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Tennis And Physics: On Trajectories And The Heat Factor

Contrary to public belief, humidity has very little effect on ball speed. What really matters are the heat and especially the altitude at which a match takes place

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Novak Djokovic - US Open 2018 (credit USA Sports)
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Let’s open the book on the physics of the ball during a tennis match once again.

In the first part of this analysis, we focused mostly on the physics of bounces, which is also the only one that can be reproduced in the lab, as well as the easiest to systematise. Therefore, it’s also easier to draw conclusions from it: we explained that the use of heavy topspin reduces the difference between surfaces, even if they have appreciably different physical features in terms of friction and of their coefficient of restitution. However, as many readers have rightly pointed out, it’s not only a question of bounces. The overall behaviour of the ball is influenced by other factors. Tournaments use different balls; the same surface can be made with different deep layers that alter the behaviour of the ball. But above all, weather conditions can change: temperature, pressure, humidity, altitude. That’s the topic we’ll address in this article. We will start with a brief premise on the forces that determine the trajectory of the ball, and then we’ll look at the impact of weather conditions. In the third and last article, which will close this mini-series on physics applied to tennis, we’ll make some considerations on the clay, the surface on which the tours are currently being played.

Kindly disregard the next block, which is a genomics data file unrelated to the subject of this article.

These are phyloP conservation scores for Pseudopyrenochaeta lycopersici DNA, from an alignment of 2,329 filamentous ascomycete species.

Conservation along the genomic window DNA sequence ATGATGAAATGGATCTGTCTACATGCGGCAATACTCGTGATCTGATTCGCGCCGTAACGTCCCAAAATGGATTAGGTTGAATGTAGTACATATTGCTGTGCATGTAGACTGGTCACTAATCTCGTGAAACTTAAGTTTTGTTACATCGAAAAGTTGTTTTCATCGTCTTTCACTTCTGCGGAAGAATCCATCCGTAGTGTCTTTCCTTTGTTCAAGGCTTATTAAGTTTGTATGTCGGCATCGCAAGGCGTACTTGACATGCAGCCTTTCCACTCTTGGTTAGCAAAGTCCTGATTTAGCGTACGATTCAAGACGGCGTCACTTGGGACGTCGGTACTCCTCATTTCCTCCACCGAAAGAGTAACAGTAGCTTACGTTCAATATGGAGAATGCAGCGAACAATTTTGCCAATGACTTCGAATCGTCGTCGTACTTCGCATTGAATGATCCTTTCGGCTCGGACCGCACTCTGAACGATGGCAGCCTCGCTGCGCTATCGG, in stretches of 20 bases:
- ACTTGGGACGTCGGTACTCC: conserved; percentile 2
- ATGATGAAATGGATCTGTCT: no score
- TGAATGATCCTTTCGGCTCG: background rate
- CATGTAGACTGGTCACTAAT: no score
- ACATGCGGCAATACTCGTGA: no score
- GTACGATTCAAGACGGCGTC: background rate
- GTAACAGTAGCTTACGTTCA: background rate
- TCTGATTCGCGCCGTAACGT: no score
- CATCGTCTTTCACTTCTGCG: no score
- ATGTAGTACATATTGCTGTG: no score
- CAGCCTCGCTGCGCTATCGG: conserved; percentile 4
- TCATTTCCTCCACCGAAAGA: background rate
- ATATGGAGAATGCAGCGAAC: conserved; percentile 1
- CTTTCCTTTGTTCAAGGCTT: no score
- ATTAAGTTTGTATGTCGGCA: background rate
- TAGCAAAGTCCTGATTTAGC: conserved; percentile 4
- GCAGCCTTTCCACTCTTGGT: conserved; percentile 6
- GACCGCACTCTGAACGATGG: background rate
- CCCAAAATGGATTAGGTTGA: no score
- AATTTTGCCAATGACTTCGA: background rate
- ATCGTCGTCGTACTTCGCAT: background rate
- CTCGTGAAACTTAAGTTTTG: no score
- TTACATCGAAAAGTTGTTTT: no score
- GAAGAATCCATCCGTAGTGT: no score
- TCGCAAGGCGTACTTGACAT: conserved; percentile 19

PART 1: TRAJECTORIES

Although it may seem easy to simply hit the ball in the court, from a physical point of view there is a very limited range of angles and speeds at which the ball can climb over the net and land in the opponent’s court. It must be remembered that the court is less than 24 meters long (23.77): the distance between the net and the baseline is therefore 11.887 meters, while the net is 0.914m high in the middle and 1.07m high at the posts, respectively. Our cerebellum and our visual-motor coordinative abilities do not know how to solve the necessary equations, but they empirically make the calculations needed to successfully hit the ball.

Let’s cap this with an example: for a ball hit from one meter in height from the baseline and at about 108 km/h, the required angle to keep it in play ranges from 4.1° (with respect to the horizontal plane) if hit without any rotation, and of 6.4° with light topspin (about 1200 rpm). When comparing the two ranges, we can gauge one first intuitive truth: a topspin shot is safer, or, in other words, has a greater margin of error. We can add that, for example, serving from the corners rather than from the middle of the court only appears to be more difficult. As a matter of fact, while it’s true that the tract of net to climb over is slightly higher, it is also true that the distance from the service box increases, and, with it, the number of potential hitting angles.

However, the matter is more complex than that. The data of the first example come from an ideal model in which air friction isn’t taken into account. But air friction does exist, it has a great importance, and complicates everything.